Question of the Week
What’s next for government stimulus?
Happy Friday, all! And happy end of July!
With as much as 2020 has thrown at us, it’s a bit surreal another month has gone by so fast. The end of July is particularly significant because a lot of the initial government stimulus due to Covid-19 is set to expire, including the extra $600/week for unemployment, the federal moratorium on evictions, and the extension of the Paycheck Protection Program. As the pandemic regains momentum, many of you are asking what’s the government going to do next.
The Senate gave us a peek at its long-awaited Health, Economic Assistance, Liability Protection, and Schools (HEALs) Act proposal this past Monday, and as before there are a lot of moving parts. Small business owners can celebrate the renewal of the Paycheck Protection Program Act and the new potential for Second Draw Loans for businesses that have already received funding. However, another new loan proposal that went largely unnoticed may actually have more impact. Changes to the Loan Guaranty program for Recovery Sector Business Concerns proposed by Senator Marco Rubio of Florida has the potential to help sustain small businesses for years to come.
The new loan terms
Section 112 of Rubio’s bill makes changes to the 7(a) Loan Guaranty program for Recovery Sector Business Concerns. The Small Business Administration (SBA) administers several programs to support small businesses, including the loan guaranty programs designed to encourage lenders to provide loans to small businesses “that might not otherwise obtain financing on reasonable terms and conditions.” According to the Congressional Research Service, the SBA’s 7(a) loan guaranty program is considered the agency’s flagship loan program.
This new proposal improves the terms of 7(a) loans for seasonal businesses and businesses located in small business low-income census tracts. The loan terms allow borrowers to receive a loan of up to two times annual revenues, up to $10 million, for up to 20 years at an interest rate of one %. This is significantly more money than the PPP second Draw Loans mentioned earlier in the bill that are capped at 2.5 times average total monthly payroll costs in the one year prior to the loan, up to $2 million. Additionally, it’s more money than the Economic Injury Disaster Loans (EIDLs) that were capped at $150,000 at 3.75% interest rate with a maturity rate of 30 years.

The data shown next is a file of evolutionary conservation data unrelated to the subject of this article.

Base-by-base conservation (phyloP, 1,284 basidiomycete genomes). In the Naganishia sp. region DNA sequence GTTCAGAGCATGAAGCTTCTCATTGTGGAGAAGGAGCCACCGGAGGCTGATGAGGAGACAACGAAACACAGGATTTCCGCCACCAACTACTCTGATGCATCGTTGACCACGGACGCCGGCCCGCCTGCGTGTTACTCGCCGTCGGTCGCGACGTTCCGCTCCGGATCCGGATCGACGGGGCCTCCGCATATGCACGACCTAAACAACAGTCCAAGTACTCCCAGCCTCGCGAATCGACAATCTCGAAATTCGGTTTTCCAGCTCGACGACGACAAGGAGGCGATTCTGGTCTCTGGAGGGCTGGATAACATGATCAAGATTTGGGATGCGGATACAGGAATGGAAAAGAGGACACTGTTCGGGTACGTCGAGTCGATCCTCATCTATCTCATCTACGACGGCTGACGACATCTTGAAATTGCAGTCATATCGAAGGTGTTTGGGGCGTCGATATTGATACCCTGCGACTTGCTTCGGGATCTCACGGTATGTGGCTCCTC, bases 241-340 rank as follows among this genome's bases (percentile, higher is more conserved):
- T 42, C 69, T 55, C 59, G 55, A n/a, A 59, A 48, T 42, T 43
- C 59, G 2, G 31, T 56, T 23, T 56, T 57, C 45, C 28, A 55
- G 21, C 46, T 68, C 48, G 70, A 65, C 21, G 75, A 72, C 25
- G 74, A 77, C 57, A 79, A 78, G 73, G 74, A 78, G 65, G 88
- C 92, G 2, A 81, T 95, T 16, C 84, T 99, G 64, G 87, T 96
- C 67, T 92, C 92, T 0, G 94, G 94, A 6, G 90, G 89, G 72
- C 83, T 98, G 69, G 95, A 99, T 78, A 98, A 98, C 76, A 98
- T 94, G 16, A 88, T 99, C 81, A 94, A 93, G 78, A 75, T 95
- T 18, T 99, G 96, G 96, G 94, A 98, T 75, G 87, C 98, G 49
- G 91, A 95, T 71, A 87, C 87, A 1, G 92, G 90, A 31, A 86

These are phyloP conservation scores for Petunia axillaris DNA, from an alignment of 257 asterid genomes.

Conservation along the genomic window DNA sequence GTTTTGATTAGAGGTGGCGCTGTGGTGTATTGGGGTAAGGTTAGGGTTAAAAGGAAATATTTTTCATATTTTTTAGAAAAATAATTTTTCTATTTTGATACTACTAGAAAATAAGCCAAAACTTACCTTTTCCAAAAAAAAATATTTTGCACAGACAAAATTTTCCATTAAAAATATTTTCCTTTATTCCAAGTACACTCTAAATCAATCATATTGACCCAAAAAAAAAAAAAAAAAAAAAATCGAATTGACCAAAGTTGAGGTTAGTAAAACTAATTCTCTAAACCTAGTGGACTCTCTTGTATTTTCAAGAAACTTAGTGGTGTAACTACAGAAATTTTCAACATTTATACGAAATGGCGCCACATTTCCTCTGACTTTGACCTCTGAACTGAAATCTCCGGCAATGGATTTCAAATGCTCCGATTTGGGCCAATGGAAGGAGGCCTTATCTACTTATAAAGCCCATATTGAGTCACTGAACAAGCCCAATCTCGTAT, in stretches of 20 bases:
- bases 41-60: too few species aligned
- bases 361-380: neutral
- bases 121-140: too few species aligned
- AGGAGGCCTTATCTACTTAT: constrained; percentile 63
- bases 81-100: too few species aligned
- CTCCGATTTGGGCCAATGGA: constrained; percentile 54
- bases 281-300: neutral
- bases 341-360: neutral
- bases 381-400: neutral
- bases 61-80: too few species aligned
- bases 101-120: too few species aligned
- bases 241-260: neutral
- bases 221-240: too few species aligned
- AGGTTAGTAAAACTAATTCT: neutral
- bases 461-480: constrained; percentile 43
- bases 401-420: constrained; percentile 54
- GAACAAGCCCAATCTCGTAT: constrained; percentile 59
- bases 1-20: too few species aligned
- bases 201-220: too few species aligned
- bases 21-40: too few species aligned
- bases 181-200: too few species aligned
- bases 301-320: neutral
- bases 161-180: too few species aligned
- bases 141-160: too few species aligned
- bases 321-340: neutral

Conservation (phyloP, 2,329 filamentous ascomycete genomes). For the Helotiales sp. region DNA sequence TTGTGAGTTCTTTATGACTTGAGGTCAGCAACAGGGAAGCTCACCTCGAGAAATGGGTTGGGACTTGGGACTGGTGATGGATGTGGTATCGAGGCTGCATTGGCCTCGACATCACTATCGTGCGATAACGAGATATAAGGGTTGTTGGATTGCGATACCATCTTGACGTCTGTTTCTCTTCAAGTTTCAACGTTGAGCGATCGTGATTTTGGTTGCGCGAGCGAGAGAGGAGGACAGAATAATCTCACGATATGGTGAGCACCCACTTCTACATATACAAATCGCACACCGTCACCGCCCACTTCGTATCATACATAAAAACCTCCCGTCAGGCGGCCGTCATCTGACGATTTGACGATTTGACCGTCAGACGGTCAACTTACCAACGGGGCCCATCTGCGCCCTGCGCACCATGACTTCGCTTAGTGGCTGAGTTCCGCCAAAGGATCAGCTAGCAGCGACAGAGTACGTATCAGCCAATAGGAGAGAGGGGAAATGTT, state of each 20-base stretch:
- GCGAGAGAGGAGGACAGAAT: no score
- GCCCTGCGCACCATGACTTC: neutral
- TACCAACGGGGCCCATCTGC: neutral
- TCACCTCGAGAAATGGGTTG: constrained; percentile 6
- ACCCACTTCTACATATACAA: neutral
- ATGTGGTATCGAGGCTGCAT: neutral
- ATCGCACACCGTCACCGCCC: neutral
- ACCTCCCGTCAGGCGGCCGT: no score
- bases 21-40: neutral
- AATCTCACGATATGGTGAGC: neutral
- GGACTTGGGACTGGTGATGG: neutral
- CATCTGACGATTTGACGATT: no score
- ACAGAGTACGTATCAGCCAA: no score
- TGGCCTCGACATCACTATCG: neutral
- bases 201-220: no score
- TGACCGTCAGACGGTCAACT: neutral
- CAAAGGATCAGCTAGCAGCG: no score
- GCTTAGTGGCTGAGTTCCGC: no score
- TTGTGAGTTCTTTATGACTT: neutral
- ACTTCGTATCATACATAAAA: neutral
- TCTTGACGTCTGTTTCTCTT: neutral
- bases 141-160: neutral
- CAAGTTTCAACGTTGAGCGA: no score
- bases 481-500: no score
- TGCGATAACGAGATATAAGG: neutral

To be eligible for a loan the business must:
- be a small business concern as defined by the SBA size standards;
- employ 500 or fewer employees; and
- demonstrate at least a 50 % reduction in gross revenue in the first or second quarter of 2020 quarter relative to the same 2019 quarter; and a) be a seasonal employer seeking a loan not greater than $1 million; or b) have their principal place of business in, and at least 50 % of their income derived from, a small business low-income census tracts subject to additional limitations in the tract’s median family income.
Loan amounts are much larger, but that’s not all these loans offer:
- You can use them to finance working capital, acquire fixed assets, or refinance existing debt.
- You don’t have to prove you can’t borrow elsewhere
- You can defer principal and interest payments for at least two years, and the Administrator has the authority to extend that deferment for an additional two years. The SBA would continue to make interest payments without regard for deferment.
- There are no borrower or lender fees
- Banks will be eager to participate since the SBA guarantees 100% of loan value and pays lenders up to 3% of the principal amount of the loan up to $350,000 and one % of the principal thereafter.
Quote of the Week
“If you’re walking down the right path and you’re willing to keep walking, eventually you’ll make progress” – Barack Obama
Task of the Week
Spend some time catching up on potential next steps for government stimulus. Here are some insights from me, as well as fellow Forbes contributors and staff:
- Senate Proposed Loan Guaranty Program Offers Better Long-Term Relief than PPP
- As $600 Weekly Unemployment Benefits Expire, Here’s The Latest on When More Relief Could Come
- Think The Senate Funding Bill Is Just About COVID-19? Think Again
- Forget Crashing Q2 GDP: Growing Unemployment Filings Are The Real Scare Factor